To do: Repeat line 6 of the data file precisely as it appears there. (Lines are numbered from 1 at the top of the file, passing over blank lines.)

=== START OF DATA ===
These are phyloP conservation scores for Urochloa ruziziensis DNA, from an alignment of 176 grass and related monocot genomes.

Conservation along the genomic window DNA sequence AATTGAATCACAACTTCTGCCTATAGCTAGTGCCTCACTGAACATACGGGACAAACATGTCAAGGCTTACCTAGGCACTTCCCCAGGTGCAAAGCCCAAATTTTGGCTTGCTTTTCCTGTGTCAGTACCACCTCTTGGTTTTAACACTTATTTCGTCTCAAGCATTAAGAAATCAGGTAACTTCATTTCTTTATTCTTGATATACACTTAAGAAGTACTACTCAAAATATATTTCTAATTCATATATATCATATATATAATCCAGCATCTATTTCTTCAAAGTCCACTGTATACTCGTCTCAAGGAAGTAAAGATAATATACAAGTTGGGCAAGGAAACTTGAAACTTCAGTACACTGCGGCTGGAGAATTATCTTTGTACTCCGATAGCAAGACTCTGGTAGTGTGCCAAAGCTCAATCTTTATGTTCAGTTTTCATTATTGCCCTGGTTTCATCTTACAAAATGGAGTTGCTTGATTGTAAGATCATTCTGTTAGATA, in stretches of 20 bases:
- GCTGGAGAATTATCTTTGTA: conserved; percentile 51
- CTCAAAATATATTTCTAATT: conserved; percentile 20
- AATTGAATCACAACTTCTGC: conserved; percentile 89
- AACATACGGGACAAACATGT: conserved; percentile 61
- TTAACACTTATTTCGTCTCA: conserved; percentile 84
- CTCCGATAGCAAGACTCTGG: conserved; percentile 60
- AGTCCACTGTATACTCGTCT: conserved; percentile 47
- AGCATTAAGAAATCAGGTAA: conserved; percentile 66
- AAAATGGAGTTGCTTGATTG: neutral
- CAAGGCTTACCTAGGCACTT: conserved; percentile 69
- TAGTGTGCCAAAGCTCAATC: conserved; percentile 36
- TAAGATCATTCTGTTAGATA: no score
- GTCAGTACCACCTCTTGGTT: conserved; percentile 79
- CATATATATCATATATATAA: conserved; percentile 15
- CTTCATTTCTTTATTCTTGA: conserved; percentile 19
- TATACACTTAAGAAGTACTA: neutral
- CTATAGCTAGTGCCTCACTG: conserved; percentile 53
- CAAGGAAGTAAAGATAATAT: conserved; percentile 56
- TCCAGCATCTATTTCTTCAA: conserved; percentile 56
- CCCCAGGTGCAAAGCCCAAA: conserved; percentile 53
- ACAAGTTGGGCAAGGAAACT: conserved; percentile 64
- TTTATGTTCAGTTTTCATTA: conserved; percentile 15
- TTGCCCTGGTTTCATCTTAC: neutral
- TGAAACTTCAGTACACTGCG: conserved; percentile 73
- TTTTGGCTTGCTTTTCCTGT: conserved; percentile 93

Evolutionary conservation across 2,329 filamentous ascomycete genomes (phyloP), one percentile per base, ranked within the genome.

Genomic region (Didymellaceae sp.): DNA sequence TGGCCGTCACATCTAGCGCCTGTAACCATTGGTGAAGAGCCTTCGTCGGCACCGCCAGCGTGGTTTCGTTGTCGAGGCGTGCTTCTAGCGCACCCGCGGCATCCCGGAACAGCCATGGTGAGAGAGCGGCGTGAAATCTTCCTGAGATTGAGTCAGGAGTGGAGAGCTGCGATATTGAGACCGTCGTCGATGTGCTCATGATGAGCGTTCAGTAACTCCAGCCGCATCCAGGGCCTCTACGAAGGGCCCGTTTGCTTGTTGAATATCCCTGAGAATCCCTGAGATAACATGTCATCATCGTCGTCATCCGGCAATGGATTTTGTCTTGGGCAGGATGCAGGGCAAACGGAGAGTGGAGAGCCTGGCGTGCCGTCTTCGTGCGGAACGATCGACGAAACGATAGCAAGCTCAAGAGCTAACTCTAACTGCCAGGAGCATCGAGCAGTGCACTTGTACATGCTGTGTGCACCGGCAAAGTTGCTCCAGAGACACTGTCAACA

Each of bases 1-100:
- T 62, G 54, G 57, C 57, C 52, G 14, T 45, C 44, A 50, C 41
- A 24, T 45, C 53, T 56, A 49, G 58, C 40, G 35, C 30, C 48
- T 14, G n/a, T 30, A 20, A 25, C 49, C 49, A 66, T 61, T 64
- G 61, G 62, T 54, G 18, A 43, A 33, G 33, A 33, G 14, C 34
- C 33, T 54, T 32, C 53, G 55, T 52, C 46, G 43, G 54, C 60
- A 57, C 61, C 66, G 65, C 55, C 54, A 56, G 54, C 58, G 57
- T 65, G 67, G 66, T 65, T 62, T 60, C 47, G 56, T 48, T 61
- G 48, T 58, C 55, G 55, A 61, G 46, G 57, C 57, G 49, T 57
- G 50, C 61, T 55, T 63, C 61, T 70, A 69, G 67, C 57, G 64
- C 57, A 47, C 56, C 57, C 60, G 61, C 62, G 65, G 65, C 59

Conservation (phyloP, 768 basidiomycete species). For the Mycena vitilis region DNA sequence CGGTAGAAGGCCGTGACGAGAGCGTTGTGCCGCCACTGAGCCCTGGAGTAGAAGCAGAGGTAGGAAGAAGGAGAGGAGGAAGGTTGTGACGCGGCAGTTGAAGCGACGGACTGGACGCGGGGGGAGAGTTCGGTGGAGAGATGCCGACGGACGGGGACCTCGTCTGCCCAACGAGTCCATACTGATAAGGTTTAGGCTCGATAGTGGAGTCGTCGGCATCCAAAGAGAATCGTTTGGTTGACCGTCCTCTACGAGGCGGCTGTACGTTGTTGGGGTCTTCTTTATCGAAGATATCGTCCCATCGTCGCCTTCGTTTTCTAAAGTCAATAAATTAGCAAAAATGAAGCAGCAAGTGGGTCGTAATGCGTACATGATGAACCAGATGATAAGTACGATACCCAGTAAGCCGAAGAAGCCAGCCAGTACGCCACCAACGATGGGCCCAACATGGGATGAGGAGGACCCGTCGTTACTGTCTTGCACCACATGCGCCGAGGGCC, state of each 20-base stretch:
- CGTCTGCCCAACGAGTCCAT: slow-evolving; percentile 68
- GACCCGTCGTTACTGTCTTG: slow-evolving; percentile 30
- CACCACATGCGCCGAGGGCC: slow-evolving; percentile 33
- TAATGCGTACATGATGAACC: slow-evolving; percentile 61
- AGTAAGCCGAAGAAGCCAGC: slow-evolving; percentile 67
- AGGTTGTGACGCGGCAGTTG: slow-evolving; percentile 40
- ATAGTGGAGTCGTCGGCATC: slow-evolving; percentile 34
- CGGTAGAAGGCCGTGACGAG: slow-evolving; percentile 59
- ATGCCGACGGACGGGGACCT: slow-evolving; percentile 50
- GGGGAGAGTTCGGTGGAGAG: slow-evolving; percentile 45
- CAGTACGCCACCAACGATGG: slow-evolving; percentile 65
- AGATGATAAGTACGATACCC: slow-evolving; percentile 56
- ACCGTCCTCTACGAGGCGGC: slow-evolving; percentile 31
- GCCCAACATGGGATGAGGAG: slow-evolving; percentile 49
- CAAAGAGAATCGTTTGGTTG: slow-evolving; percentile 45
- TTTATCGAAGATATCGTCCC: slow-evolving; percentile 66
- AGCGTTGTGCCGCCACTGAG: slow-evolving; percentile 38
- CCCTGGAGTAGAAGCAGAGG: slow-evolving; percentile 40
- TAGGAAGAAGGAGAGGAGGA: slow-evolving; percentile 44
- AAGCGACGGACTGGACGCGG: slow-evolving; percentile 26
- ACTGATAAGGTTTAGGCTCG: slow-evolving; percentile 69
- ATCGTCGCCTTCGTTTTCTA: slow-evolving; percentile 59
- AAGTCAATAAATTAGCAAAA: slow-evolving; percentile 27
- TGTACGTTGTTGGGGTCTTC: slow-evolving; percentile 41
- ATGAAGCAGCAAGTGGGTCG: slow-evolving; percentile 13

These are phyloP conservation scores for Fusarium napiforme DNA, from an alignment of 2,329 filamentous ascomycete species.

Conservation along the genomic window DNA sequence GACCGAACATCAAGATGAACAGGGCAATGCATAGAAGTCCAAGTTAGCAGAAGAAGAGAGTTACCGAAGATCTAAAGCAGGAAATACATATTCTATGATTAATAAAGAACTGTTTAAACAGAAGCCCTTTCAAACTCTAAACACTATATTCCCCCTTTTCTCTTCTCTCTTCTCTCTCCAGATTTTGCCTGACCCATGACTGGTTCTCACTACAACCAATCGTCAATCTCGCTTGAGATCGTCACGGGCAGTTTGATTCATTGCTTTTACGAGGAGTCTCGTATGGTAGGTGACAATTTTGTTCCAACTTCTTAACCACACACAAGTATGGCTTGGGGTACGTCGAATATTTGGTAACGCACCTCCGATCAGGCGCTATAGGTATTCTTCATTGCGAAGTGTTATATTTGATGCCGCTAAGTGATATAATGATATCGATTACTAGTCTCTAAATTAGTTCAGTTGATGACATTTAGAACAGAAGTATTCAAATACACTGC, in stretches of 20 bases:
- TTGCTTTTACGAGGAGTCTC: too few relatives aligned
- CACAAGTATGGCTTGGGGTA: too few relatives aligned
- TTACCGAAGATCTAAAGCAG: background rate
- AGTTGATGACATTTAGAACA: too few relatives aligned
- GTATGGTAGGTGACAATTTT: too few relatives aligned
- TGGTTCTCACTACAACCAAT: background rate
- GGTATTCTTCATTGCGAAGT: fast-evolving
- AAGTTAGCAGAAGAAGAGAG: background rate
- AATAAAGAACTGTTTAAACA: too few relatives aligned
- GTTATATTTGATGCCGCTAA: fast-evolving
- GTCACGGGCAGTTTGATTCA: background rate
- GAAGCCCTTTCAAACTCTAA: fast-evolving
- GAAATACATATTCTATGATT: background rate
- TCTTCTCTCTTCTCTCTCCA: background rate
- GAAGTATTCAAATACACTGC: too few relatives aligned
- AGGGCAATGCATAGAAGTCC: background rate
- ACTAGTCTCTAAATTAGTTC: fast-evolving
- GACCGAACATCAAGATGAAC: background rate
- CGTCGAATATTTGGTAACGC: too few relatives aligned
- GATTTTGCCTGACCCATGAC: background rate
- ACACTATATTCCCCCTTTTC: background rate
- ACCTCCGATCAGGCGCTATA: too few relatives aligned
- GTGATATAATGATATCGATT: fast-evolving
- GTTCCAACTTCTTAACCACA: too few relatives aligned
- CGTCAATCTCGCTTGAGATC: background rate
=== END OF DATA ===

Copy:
- AACATACGGGACAAACATGT: conserved; percentile 61